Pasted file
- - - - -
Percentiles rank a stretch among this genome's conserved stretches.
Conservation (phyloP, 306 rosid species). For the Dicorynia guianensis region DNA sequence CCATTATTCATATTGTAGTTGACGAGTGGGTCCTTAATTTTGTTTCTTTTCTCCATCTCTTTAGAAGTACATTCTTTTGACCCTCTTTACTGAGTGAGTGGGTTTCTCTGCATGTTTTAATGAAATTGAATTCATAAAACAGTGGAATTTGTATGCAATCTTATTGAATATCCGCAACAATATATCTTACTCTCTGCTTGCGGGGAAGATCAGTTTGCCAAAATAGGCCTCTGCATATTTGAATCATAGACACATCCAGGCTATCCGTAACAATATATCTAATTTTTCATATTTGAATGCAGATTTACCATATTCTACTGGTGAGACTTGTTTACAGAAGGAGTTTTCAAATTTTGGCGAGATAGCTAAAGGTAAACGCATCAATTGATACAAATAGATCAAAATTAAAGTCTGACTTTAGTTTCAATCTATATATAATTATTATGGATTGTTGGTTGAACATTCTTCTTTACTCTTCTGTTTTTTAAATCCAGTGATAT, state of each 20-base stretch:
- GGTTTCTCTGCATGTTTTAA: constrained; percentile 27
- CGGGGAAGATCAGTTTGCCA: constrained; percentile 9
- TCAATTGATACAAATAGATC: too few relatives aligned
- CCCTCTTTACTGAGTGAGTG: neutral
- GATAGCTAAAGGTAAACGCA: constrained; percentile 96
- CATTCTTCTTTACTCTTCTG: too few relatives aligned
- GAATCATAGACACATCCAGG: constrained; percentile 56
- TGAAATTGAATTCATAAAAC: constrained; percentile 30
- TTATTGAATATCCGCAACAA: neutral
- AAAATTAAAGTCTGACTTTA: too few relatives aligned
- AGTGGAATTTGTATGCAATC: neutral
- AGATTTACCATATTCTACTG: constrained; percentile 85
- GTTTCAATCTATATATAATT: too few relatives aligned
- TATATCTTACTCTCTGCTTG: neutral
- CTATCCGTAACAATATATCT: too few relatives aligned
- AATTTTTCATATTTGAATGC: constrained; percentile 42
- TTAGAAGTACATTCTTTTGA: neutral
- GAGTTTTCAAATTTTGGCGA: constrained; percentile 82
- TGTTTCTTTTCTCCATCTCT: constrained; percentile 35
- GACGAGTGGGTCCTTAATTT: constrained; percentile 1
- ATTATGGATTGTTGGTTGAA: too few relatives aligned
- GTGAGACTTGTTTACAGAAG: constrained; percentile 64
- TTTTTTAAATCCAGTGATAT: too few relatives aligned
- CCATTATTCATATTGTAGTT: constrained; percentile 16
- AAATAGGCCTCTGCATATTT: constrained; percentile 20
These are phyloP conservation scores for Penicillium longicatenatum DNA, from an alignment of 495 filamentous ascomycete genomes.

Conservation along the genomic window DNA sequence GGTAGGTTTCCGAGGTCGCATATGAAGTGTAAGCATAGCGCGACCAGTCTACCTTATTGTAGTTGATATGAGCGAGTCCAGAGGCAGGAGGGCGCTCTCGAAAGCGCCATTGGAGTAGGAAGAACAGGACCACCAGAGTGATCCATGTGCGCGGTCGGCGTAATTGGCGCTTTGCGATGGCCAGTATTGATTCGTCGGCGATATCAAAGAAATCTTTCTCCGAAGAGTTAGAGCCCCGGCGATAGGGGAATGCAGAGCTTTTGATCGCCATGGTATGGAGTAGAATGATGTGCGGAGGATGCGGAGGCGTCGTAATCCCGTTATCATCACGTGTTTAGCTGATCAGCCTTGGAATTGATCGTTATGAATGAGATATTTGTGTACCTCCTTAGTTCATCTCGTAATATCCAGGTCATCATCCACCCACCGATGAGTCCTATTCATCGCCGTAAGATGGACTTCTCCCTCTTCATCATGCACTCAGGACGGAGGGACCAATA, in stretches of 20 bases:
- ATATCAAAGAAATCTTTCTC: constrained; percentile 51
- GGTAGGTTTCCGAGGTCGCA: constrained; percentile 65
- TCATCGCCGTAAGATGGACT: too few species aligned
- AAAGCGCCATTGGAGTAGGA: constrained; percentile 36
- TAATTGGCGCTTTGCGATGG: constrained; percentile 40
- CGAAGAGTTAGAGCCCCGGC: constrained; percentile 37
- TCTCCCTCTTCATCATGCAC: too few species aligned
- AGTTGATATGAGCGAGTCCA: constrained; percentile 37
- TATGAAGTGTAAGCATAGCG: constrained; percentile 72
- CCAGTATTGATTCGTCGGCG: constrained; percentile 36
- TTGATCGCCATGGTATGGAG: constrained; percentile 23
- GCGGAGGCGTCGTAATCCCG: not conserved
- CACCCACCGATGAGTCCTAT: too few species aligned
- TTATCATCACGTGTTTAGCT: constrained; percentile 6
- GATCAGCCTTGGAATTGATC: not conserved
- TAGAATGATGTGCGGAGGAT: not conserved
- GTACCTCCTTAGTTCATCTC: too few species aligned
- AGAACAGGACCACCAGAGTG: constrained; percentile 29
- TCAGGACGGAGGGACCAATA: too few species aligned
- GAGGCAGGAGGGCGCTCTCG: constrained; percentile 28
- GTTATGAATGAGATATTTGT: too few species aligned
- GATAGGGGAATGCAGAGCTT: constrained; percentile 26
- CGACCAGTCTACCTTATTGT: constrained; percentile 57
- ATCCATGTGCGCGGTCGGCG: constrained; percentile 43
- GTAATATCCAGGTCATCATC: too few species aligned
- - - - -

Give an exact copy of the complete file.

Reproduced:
Percentiles rank a stretch among this genome's conserved stretches.
Conservation (phyloP, 306 rosid species). For the Dicorynia guianensis region DNA sequence CCATTATTCATATTGTAGTTGACGAGTGGGTCCTTAATTTTGTTTCTTTTCTCCATCTCTTTAGAAGTACATTCTTTTGACCCTCTTTACTGAGTGAGTGGGTTTCTCTGCATGTTTTAATGAAATTGAATTCATAAAACAGTGGAATTTGTATGCAATCTTATTGAATATCCGCAACAATATATCTTACTCTCTGCTTGCGGGGAAGATCAGTTTGCCAAAATAGGCCTCTGCATATTTGAATCATAGACACATCCAGGCTATCCGTAACAATATATCTAATTTTTCATATTTGAATGCAGATTTACCATATTCTACTGGTGAGACTTGTTTACAGAAGGAGTTTTCAAATTTTGGCGAGATAGCTAAAGGTAAACGCATCAATTGATACAAATAGATCAAAATTAAAGTCTGACTTTAGTTTCAATCTATATATAATTATTATGGATTGTTGGTTGAACATTCTTCTTTACTCTTCTGTTTTTTAAATCCAGTGATAT, state of each 20-base stretch:
- GGTTTCTCTGCATGTTTTAA: constrained; percentile 27
- CGGGGAAGATCAGTTTGCCA: constrained; percentile 9
- TCAATTGATACAAATAGATC: too few relatives aligned
- CCCTCTTTACTGAGTGAGTG: neutral
- GATAGCTAAAGGTAAACGCA: constrained; percentile 96
- CATTCTTCTTTACTCTTCTG: too few relatives aligned
- GAATCATAGACACATCCAGG: constrained; percentile 56
- TGAAATTGAATTCATAAAAC: constrained; percentile 30
- TTATTGAATATCCGCAACAA: neutral
- AAAATTAAAGTCTGACTTTA: too few relatives aligned
- AGTGGAATTTGTATGCAATC: neutral
- AGATTTACCATATTCTACTG: constrained; percentile 85
- GTTTCAATCTATATATAATT: too few relatives aligned
- TATATCTTACTCTCTGCTTG: neutral
- CTATCCGTAACAATATATCT: too few relatives aligned
- AATTTTTCATATTTGAATGC: constrained; percentile 42
- TTAGAAGTACATTCTTTTGA: neutral
- GAGTTTTCAAATTTTGGCGA: constrained; percentile 82
- TGTTTCTTTTCTCCATCTCT: constrained; percentile 35
- GACGAGTGGGTCCTTAATTT: constrained; percentile 1
- ATTATGGATTGTTGGTTGAA: too few relatives aligned
- GTGAGACTTGTTTACAGAAG: constrained; percentile 64
- TTTTTTAAATCCAGTGATAT: too few relatives aligned
- CCATTATTCATATTGTAGTT: constrained; percentile 16
- AAATAGGCCTCTGCATATTT: constrained; percentile 20
These are phyloP conservation scores for Penicillium longicatenatum DNA, from an alignment of 495 filamentous ascomycete genomes.

Conservation along the genomic window DNA sequence GGTAGGTTTCCGAGGTCGCATATGAAGTGTAAGCATAGCGCGACCAGTCTACCTTATTGTAGTTGATATGAGCGAGTCCAGAGGCAGGAGGGCGCTCTCGAAAGCGCCATTGGAGTAGGAAGAACAGGACCACCAGAGTGATCCATGTGCGCGGTCGGCGTAATTGGCGCTTTGCGATGGCCAGTATTGATTCGTCGGCGATATCAAAGAAATCTTTCTCCGAAGAGTTAGAGCCCCGGCGATAGGGGAATGCAGAGCTTTTGATCGCCATGGTATGGAGTAGAATGATGTGCGGAGGATGCGGAGGCGTCGTAATCCCGTTATCATCACGTGTTTAGCTGATCAGCCTTGGAATTGATCGTTATGAATGAGATATTTGTGTACCTCCTTAGTTCATCTCGTAATATCCAGGTCATCATCCACCCACCGATGAGTCCTATTCATCGCCGTAAGATGGACTTCTCCCTCTTCATCATGCACTCAGGACGGAGGGACCAATA, in stretches of 20 bases:
- ATATCAAAGAAATCTTTCTC: constrained; percentile 51
- GGTAGGTTTCCGAGGTCGCA: constrained; percentile 65
- TCATCGCCGTAAGATGGACT: too few species aligned
- AAAGCGCCATTGGAGTAGGA: constrained; percentile 36
- TAATTGGCGCTTTGCGATGG: constrained; percentile 40
- CGAAGAGTTAGAGCCCCGGC: constrained; percentile 37
- TCTCCCTCTTCATCATGCAC: too few species aligned
- AGTTGATATGAGCGAGTCCA: constrained; percentile 37
- TATGAAGTGTAAGCATAGCG: constrained; percentile 72
- CCAGTATTGATTCGTCGGCG: constrained; percentile 36
- TTGATCGCCATGGTATGGAG: constrained; percentile 23
- GCGGAGGCGTCGTAATCCCG: not conserved
- CACCCACCGATGAGTCCTAT: too few species aligned
- TTATCATCACGTGTTTAGCT: constrained; percentile 6
- GATCAGCCTTGGAATTGATC: not conserved
- TAGAATGATGTGCGGAGGAT: not conserved
- GTACCTCCTTAGTTCATCTC: too few species aligned
- AGAACAGGACCACCAGAGTG: constrained; percentile 29
- TCAGGACGGAGGGACCAATA: too few species aligned
- GAGGCAGGAGGGCGCTCTCG: constrained; percentile 28
- GTTATGAATGAGATATTTGT: too few species aligned
- GATAGGGGAATGCAGAGCTT: constrained; percentile 26
- CGACCAGTCTACCTTATTGT: constrained; percentile 57
- ATCCATGTGCGCGGTCGGCG: constrained; percentile 43
- GTAATATCCAGGTCATCATC: too few species aligned